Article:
David Petersson lays out three steps that will change how you think about AI and help your business get started with AI.
Every IT problem has a learning curve and a tipping point, an aha! moment when the solution reveals itself. Working on AI projects, I experienced the same; the moment came when I realized how different the logic is in AI from traditional software programming. I had acquired the AI mindset that allowed me to really get started with AI.
As AI becomes standard across industries, your organization will need to do the same.
AI is sometimes referred to as “software 2.0” because of the fundamentally different way it is programmed. Instead of telling the computer what to do, we must let the computer learn by itself. To make it “smarter,” we must feed it with more and better training data. The AI then “programs itself,” by detecting patterns in that data set.
Because of this, it is sometimes hard for us to know what the AI really learned. There have been cases where an AI that was trained to detect sheep actually learned to detect grass, or an AI trained to detect criminals by judging their faces was actually functioning as a smile detector. These are the extreme examples, but the less error-prone are actually worse as they carry our racial or gender bias into the AI’s decision algorithm, where it is even harder to detect.
So, getting AI right is important. Here are three pieces of advice for how to get started with AI.
1. Set realistic expectations of what AI can and can’t do for your business
To get started with AI, you first need to have reasonable expectations of what AI can do for your business.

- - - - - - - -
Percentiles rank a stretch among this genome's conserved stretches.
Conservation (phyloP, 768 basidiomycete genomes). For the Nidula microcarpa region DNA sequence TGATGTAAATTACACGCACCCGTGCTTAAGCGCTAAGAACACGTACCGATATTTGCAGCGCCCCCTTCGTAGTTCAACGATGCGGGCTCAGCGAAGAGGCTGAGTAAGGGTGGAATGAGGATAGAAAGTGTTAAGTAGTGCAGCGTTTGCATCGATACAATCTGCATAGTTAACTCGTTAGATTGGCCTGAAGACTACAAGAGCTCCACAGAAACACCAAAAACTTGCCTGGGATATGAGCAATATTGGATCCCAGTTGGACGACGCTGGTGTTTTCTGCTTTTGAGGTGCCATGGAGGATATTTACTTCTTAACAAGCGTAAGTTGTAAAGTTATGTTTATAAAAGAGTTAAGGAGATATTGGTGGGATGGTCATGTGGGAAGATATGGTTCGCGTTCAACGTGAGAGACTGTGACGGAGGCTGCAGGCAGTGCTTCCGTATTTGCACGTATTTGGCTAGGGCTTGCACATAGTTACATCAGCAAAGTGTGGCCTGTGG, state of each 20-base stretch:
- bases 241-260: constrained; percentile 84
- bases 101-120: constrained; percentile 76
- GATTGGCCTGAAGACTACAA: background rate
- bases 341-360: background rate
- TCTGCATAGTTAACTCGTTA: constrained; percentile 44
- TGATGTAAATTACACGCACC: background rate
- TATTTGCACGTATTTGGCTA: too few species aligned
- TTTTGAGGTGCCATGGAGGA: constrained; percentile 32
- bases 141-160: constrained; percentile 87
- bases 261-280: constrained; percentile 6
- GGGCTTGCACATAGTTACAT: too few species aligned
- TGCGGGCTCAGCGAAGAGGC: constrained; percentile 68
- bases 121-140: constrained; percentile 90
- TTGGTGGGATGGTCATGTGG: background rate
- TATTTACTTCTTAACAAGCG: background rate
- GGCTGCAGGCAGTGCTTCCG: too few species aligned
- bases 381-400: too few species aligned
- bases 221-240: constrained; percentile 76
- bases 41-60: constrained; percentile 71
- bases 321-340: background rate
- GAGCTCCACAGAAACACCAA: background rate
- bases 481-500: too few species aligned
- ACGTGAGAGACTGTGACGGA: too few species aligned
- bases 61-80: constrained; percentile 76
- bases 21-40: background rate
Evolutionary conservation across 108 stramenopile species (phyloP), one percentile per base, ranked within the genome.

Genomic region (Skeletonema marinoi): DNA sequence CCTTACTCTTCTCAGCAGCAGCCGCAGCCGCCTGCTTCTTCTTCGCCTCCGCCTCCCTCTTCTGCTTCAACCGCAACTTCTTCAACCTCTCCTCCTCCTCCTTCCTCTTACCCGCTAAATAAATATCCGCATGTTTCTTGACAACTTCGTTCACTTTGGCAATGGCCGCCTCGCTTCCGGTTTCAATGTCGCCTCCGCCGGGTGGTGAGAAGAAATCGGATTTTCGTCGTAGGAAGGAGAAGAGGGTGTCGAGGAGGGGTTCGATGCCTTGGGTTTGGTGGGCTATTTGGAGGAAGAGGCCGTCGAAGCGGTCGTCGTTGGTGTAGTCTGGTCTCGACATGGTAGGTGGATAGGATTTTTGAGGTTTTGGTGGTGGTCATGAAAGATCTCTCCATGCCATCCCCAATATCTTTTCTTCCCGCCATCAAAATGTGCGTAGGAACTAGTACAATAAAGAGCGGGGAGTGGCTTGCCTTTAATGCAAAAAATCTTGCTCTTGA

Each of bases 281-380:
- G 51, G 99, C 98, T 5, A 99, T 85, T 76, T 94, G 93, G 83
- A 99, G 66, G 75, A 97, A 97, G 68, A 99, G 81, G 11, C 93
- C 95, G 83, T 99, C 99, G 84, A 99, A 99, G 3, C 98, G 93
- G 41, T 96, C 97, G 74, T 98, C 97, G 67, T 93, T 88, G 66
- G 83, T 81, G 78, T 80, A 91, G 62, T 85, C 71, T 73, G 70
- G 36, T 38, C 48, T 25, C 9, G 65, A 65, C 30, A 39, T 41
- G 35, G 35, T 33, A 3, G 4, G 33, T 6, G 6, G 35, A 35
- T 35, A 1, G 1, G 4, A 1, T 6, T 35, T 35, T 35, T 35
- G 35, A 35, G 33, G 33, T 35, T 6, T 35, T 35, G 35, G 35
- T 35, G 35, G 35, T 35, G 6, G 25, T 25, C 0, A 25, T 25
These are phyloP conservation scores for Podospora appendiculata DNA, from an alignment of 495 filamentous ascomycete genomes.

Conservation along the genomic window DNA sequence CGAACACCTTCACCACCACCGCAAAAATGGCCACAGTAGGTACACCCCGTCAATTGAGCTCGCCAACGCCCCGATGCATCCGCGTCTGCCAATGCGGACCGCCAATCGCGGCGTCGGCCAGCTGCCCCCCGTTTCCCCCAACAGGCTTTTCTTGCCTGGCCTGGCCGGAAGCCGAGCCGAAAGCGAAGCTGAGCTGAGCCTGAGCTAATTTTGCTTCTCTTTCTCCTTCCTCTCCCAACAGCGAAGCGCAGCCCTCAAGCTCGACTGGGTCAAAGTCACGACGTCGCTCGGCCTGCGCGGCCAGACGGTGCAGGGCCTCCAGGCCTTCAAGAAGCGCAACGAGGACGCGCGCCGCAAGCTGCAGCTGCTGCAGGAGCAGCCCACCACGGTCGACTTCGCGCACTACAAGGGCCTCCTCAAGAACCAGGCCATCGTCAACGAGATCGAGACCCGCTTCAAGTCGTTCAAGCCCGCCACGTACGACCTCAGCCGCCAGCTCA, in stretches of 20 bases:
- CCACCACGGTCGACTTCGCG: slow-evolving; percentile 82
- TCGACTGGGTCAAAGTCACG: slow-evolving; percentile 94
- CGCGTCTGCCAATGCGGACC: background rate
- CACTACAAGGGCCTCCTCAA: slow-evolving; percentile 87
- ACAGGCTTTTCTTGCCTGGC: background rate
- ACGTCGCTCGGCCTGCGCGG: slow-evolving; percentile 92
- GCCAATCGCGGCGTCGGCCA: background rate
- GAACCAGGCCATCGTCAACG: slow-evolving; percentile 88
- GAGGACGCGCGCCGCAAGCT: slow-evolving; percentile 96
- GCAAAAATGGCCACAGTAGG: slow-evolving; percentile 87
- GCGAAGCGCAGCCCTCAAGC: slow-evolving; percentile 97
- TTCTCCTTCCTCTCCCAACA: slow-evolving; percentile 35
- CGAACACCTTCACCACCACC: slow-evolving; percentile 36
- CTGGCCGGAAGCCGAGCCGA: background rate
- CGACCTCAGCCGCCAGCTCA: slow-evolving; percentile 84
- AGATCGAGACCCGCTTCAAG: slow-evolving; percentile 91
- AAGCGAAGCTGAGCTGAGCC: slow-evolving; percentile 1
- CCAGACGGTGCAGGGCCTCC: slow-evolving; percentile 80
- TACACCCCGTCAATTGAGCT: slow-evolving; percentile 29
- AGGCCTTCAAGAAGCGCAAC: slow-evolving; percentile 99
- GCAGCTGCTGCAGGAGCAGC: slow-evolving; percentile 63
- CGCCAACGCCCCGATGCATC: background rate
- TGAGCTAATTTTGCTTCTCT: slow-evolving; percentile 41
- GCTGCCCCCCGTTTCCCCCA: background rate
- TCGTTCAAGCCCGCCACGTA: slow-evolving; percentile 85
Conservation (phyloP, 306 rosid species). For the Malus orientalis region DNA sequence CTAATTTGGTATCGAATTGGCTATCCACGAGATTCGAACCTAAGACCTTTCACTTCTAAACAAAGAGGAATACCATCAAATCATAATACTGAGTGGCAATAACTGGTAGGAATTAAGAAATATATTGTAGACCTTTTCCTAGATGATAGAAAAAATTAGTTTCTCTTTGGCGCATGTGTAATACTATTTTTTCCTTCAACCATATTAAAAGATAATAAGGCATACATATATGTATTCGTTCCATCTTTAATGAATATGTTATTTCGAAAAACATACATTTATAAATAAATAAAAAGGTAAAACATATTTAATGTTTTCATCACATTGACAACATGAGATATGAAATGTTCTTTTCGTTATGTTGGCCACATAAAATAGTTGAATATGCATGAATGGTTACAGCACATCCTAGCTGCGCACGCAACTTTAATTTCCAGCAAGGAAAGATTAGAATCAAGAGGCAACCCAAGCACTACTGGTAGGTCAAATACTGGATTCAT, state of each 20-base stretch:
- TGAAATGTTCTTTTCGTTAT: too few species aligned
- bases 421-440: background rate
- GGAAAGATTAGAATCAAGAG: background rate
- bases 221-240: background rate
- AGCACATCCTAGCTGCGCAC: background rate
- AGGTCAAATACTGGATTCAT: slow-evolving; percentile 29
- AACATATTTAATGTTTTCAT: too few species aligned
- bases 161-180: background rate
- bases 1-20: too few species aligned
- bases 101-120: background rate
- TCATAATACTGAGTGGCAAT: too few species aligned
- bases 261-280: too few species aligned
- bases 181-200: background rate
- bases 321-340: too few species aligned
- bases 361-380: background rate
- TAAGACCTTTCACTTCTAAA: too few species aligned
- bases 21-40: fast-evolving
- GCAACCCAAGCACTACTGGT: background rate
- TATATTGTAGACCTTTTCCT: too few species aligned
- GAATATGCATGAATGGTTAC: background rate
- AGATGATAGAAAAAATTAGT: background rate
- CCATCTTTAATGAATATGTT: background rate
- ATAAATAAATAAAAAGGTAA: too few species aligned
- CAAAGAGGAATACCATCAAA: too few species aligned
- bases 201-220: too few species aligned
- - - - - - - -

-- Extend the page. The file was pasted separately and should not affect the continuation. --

Unfortunately, the media and vendor hype surrounding AI makes it hard to form reasonable expectations. Warnings about an AI apocalypse, for example, make the machines seem far more intelligent than they are, leading to misguided expectations, which, when not realized, cause the entire project to fail.
Most projects measure AI on its accuracy compared to how humans perform in the same situation. A neural network, for example, detected cancer with 94% accuracy, beating human radiologists. While the healthcare industry is particularly sensitive and needs super-accurate AI, the case does not hold for many other industries. A video recommendation engine, for instance, would do just fine with an 80% accuracy rate. Other projects could be fine with a 30% to 40% accuracy.
“AI can be good enough, even if it provides a 2% boost or is only 30% accurate,” claimed Xun Wang, CTO at Bloomreach, an AI-driven digital experience platform. “The question is not whether it’s good enough; it is how to utilize an AI technology or component within a larger system to give some kind of incremental boost.”